Though I don’t agree with it, I do understand why there are many Splinter Cell diehards that want nothing to do with Blacklist. Michael Ironside is gone, there is a hell of a lot more explosions, and shooting your way through the game is more an option now than it ever has been before. There aren’t really any options this generation for those that want to continue their adventures with Sam Fisher, unless you are willing to look back, back to last generation and a little game called Splinter Cell: Chaos Theory.
Chaos Theory was critically heralded upon its release for its incredible graphics, highly refined stealth gameplay mechanics, and quality story. Though the graphics can’t stack up to today’s gaming environs, the visuals are actually still pretty easy on the eyes. The art direction still works, and this is probably thanks to the levels that take you all over the world, from the Coast of Peru to Japan’s Ministry of Defense, Kokubo Sosho. The lighting is as stark as it ever was for the series, and Sam’s character model is highly detailed. For a game that came out almost a decade ago on inferior hardware, I’ve gotta give the developers credit for squeezing everything they could out of the original Xbox.
As for the gameplay, there really isn’t a better third-person stealth game that can hold a candle to the level of detail and nuance that Chaos Theory struck. This starts with things that the player is not even in control of. Sam will automatically shift his weight as a guard passes by just a little too close so to keep himself distanced from the enemy. As you’re sneaking up behind a guard, Sam will automatically reach for his knife. The game does a spectacular job of convincing you that you’re not just playing a guy dressed up as a high-level stealth operative, but a guy that is a high-level stealth operative.
What you are in control only serves to convince you of this further. You can hang from pipes, navigate ventilation systems, do split jumps in narrow hallways to conceal yourself just out of a guards peripherals, and you can scale walls. I was never left wishing that I could do more.
The availability of these actions would be meaningless, however, without levels that made doing them possible. Through and through, the level design in Chaos Theory is both varied and designed entirely around the idea that you are going to be doing a lot of sneaking.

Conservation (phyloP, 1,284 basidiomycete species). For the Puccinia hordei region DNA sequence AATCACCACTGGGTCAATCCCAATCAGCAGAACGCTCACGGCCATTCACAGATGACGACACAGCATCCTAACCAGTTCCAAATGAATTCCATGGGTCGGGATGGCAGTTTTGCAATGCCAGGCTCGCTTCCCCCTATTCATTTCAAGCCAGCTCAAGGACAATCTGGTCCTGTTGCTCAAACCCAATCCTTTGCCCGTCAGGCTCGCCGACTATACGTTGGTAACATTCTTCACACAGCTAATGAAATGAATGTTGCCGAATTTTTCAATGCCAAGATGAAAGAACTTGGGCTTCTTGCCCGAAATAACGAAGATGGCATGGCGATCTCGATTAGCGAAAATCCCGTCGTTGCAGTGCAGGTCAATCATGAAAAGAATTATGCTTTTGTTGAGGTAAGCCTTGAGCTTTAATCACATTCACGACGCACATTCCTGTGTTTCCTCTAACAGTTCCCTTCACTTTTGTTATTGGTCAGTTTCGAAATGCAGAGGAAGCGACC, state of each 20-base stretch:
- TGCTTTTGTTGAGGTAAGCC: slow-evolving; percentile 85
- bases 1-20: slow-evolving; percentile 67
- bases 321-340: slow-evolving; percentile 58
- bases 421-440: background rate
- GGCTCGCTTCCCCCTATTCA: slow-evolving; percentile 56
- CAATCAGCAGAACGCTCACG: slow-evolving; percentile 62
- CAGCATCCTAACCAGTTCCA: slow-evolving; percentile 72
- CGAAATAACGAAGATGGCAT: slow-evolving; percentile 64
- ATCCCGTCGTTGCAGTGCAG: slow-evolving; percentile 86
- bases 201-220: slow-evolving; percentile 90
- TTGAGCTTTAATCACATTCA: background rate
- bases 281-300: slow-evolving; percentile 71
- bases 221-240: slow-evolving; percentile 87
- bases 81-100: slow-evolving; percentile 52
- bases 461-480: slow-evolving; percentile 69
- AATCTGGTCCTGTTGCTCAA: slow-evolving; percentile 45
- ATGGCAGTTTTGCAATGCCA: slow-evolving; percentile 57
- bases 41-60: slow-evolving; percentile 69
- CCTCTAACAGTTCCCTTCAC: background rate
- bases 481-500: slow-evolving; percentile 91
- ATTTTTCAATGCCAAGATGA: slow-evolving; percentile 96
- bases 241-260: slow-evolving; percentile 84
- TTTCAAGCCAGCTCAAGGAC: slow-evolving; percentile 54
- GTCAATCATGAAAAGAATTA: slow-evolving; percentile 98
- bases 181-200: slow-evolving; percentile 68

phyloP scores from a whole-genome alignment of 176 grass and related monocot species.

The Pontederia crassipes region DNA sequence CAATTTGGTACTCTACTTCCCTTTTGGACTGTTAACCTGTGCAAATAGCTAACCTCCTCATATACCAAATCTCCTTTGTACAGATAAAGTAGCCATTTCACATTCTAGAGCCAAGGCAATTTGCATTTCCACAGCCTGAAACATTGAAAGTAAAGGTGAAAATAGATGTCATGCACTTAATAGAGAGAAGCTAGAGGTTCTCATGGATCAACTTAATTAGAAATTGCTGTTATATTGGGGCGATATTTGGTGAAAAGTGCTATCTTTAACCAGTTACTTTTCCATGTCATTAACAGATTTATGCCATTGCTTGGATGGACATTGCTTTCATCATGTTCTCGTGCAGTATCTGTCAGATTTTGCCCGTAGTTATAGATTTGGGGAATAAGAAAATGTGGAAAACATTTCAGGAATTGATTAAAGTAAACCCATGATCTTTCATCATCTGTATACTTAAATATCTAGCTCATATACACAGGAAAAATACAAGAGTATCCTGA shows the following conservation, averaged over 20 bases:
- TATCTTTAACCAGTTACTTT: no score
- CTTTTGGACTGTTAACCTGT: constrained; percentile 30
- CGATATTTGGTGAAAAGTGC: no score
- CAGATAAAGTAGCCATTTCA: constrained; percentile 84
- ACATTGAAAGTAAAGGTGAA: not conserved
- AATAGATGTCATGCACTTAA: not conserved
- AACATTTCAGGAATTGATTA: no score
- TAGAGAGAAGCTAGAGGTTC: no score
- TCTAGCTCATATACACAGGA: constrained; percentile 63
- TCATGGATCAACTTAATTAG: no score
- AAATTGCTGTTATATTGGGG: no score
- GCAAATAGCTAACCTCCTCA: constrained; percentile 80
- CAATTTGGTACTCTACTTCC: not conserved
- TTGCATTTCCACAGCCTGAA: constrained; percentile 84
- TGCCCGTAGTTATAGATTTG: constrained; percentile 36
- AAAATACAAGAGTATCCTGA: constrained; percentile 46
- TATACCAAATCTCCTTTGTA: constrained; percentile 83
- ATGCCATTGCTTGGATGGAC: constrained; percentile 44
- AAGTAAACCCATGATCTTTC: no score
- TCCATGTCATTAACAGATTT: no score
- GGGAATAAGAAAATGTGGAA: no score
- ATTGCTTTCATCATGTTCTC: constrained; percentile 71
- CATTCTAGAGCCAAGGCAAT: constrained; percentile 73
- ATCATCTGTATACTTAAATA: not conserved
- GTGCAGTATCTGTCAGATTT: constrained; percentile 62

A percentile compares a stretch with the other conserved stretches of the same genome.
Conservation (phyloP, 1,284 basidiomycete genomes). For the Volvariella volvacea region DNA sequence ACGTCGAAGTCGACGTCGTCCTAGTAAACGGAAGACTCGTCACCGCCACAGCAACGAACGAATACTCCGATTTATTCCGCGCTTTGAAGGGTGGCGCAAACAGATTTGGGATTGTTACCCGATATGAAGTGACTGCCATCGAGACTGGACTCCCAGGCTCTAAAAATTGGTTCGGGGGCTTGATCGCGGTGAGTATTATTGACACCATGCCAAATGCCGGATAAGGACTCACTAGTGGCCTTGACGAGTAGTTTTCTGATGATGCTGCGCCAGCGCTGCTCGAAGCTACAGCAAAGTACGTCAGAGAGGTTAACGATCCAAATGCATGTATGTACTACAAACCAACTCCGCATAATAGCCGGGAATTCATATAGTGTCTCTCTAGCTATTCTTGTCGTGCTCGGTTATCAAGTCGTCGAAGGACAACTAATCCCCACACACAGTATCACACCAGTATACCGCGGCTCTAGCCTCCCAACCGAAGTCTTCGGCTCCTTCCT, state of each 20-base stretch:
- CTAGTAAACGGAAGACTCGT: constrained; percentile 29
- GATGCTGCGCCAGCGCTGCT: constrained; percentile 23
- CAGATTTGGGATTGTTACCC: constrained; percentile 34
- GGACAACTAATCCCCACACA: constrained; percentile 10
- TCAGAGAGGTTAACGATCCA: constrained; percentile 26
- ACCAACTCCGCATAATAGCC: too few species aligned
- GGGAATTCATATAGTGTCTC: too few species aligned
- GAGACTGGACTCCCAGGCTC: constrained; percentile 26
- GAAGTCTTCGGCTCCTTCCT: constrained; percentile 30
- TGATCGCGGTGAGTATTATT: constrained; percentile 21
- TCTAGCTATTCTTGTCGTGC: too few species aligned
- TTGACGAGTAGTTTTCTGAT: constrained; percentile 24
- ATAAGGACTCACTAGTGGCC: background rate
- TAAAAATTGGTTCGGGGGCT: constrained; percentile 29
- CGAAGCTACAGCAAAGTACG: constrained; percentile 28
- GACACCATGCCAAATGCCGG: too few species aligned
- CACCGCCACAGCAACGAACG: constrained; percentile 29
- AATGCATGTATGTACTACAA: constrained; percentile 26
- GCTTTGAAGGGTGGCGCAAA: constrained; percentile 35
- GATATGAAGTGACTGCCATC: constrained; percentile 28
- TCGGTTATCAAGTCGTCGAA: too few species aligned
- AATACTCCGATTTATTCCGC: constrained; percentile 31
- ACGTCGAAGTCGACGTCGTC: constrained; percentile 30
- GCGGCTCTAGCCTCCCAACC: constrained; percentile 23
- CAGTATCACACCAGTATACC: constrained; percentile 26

The levels, while generally funneling you in one direction, also allow you to approach a situation however you want. Most areas have several points of entry, all sorts of different hidey holes to dip in and out of, and, of course, plenty of lights to shoot out and disable with the pistol’s OCP, which can temporarily disable just about any electronic device and is useful for silently disabling lights, cameras, or even trip lasers.
In addition to Sam’s wide array of physical capabilities, he also has an arsenal of gadgets and weapons available to him. Your primary assault rifle can be affixed with a sniper rifle attachment or a shotgun attachment for those that don’t have a problem getting noisy and violent. If you want to keep it quiet, the underslung launcher can fire stun charges, remote cameras to lure guards with, EMP grenades, and a variety of other tech.
For those that like to stealth around with a partner, there is a separate co-op campaign that can be played through with two players over split screen. Teamwork is a must, thanks once again to levels that are designed around the game’s core design principles – in this case, two agents working together cooperatively. You can use each other as a ladder to scale otherwise out-of-reach ledges and use the OCP to shut off lasers for each other to allow passage, among other cooperative moves. Though you won’t get a whole lot of story, unlike the plot-heavy single-player campaign, the game still works on a mechanical level. Unfortunately, you can only play the adversarial Spies vs. Mercs mode online or over system link, so I wasn’t able to check this feature out to see if it’s still fun today.
When it comes down to it, what makes Chaos Theory great to this day is the constant variety the game throws at you. There is no one right way, and you aren’t punished for taking one over the other, though those looking for 100 percent ratings on all of the missions will need to go full stealth – not killing anyone or setting off alarms. Even so, I never felt restricted even when going full-stealth, because the levels offered you so many options for being stealthy that you never even really notice you’re doing things one way. Chaos Theory, amazingly, can be both very difficult and very easy, depending on your play style.
If you aren’t happy with the direction that the series has taken over the past few entries, Splinter Cell: Chaos Theory holds up spectacularly, and can easily be called the best in the series thus far. Thanks to backwards compatibility with Xbox 360 and the HD collection that was released for the PS3, you can still play this game on current consoles. Any fan of the stealth genre should do themselves a favor and pick this game up.